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Vectibix is the First and Only Biologic to Offer Significant Survival Benefit as a First-Line Treatment with FOLFOX Chemotherapy for Patients with Wild-Type KRAS Metastatic Colorectal Cancer
Approval Reinforces Amgen Commitment to Personalized Medicine
THOUSAND OAKS, Calif., May 23, 2014 /PRNewswire/ -- Amgen (NASDAQ: AMGN) today announced that the U.S. Food and Drug Administration (FDA) has approved Vectibix® (panitumumab) for use in combination with FOLFOX, an oxaliplatin-based chemotherapy regimen, as first-line treatment in patients with wild-type KRAS (exon 2) metastatic colorectal cancer (mCRC). With this approval, Vectibix becomes the first and only biologic to offer a significant survival benefit as a first-line treatment with FOLFOX, one of the most commonly used chemotherapy regimens in the first-line setting for patients with wild-type KRAS mCRC. In addition, this approval converts the accelerated monotherapy approval to a full approval for Vectibix. FDA also approved the therascreen® KRAS RGQ PCR Kit developed by QIAGEN (therascreen KRAS test) as a companion diagnostic for Vectibix.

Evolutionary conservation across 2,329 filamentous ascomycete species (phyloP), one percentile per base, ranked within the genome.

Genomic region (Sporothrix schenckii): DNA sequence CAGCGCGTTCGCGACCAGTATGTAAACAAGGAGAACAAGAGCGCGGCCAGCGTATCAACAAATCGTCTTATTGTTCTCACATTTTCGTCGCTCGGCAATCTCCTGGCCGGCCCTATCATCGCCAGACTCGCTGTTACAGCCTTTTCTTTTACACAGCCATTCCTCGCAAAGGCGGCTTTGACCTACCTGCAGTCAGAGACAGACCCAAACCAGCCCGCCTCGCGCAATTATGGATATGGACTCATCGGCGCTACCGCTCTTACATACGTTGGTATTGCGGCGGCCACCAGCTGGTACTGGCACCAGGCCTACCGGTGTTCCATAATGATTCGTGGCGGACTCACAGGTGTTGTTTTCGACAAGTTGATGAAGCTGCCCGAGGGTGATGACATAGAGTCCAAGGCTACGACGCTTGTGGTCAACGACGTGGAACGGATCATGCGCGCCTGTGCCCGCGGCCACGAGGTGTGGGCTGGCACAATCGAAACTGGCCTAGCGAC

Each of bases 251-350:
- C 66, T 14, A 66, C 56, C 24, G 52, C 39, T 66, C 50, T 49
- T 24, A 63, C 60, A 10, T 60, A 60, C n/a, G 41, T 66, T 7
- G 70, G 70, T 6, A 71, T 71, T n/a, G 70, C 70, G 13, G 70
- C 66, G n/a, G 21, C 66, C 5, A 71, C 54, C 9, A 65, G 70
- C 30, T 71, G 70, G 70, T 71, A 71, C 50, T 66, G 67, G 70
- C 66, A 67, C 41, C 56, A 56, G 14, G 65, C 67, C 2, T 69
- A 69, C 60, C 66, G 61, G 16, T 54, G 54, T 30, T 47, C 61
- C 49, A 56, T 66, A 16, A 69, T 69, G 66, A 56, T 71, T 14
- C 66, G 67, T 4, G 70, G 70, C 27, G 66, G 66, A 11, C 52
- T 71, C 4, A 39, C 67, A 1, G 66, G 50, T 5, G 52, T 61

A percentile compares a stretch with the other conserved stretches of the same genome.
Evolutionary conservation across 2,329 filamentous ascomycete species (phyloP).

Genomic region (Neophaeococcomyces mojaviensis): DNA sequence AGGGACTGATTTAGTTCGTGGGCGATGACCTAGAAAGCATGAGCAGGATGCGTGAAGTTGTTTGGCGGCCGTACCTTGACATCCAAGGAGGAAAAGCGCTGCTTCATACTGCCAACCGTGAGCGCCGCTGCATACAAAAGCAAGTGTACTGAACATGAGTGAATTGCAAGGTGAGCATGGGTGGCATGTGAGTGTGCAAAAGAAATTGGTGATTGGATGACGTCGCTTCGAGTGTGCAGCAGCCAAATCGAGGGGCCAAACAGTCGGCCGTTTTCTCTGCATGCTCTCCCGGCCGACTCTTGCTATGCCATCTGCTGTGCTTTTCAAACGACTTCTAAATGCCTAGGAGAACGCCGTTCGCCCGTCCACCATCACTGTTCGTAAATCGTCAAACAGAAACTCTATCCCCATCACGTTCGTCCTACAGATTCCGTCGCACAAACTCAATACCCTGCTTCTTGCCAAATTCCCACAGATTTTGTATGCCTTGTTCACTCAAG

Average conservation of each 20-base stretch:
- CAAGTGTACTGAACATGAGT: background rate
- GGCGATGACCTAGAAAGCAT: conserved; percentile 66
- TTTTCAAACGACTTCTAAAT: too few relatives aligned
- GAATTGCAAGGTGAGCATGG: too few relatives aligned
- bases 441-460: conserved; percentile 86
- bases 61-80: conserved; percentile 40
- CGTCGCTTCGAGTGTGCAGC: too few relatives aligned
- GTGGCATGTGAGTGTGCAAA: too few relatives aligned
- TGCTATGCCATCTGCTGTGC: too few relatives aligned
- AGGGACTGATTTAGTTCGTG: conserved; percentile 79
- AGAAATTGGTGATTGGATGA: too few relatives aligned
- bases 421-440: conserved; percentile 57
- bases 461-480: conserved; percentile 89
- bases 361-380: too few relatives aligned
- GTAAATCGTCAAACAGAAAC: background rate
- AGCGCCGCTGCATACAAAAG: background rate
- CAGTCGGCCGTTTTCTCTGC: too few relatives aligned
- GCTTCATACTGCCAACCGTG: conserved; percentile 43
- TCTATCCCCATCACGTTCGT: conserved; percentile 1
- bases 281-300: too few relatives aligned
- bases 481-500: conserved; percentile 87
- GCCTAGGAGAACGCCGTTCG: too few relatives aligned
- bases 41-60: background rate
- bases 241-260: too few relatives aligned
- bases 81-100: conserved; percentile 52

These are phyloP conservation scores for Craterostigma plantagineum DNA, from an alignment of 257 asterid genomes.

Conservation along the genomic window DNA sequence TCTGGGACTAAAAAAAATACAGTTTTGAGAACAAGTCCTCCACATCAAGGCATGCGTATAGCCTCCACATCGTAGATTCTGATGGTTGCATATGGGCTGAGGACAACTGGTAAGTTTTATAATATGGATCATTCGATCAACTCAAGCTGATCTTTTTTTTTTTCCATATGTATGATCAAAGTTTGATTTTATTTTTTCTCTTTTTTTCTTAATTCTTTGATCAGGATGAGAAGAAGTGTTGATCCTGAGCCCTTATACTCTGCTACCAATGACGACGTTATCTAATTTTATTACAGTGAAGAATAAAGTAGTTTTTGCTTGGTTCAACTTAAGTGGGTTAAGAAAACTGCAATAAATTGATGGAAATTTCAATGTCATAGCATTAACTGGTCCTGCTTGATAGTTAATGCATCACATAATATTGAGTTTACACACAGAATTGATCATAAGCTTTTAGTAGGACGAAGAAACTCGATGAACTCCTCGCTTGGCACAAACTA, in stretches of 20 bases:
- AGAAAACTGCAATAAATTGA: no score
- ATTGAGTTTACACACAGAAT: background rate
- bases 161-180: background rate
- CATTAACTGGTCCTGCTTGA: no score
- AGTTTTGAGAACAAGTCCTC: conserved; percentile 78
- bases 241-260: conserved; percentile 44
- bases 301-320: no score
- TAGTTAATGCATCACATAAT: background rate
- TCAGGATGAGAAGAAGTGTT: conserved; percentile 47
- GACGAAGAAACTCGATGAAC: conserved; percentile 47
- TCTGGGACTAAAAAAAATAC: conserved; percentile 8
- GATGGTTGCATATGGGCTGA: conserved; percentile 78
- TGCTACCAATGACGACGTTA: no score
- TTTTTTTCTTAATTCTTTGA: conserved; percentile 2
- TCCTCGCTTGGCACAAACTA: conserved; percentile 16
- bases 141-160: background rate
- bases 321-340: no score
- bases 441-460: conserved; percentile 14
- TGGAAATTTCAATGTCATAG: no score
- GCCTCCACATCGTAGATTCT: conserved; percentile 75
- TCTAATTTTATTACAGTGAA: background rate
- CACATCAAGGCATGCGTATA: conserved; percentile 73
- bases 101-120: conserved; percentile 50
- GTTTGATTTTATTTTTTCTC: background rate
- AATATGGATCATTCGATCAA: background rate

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Today's announcement is the latest milestone in Amgen's pioneering cancer biomarker research, aimed at helping oncologists personalize cancer treatment to improve patient outcomes. Biomarkers are biological characteristics that demonstrate the likelihood of an individual's response or lack of response to a particular therapy and are a key element in personalized medicine that can help oncologists choose treatments for patients who are most likely to benefit.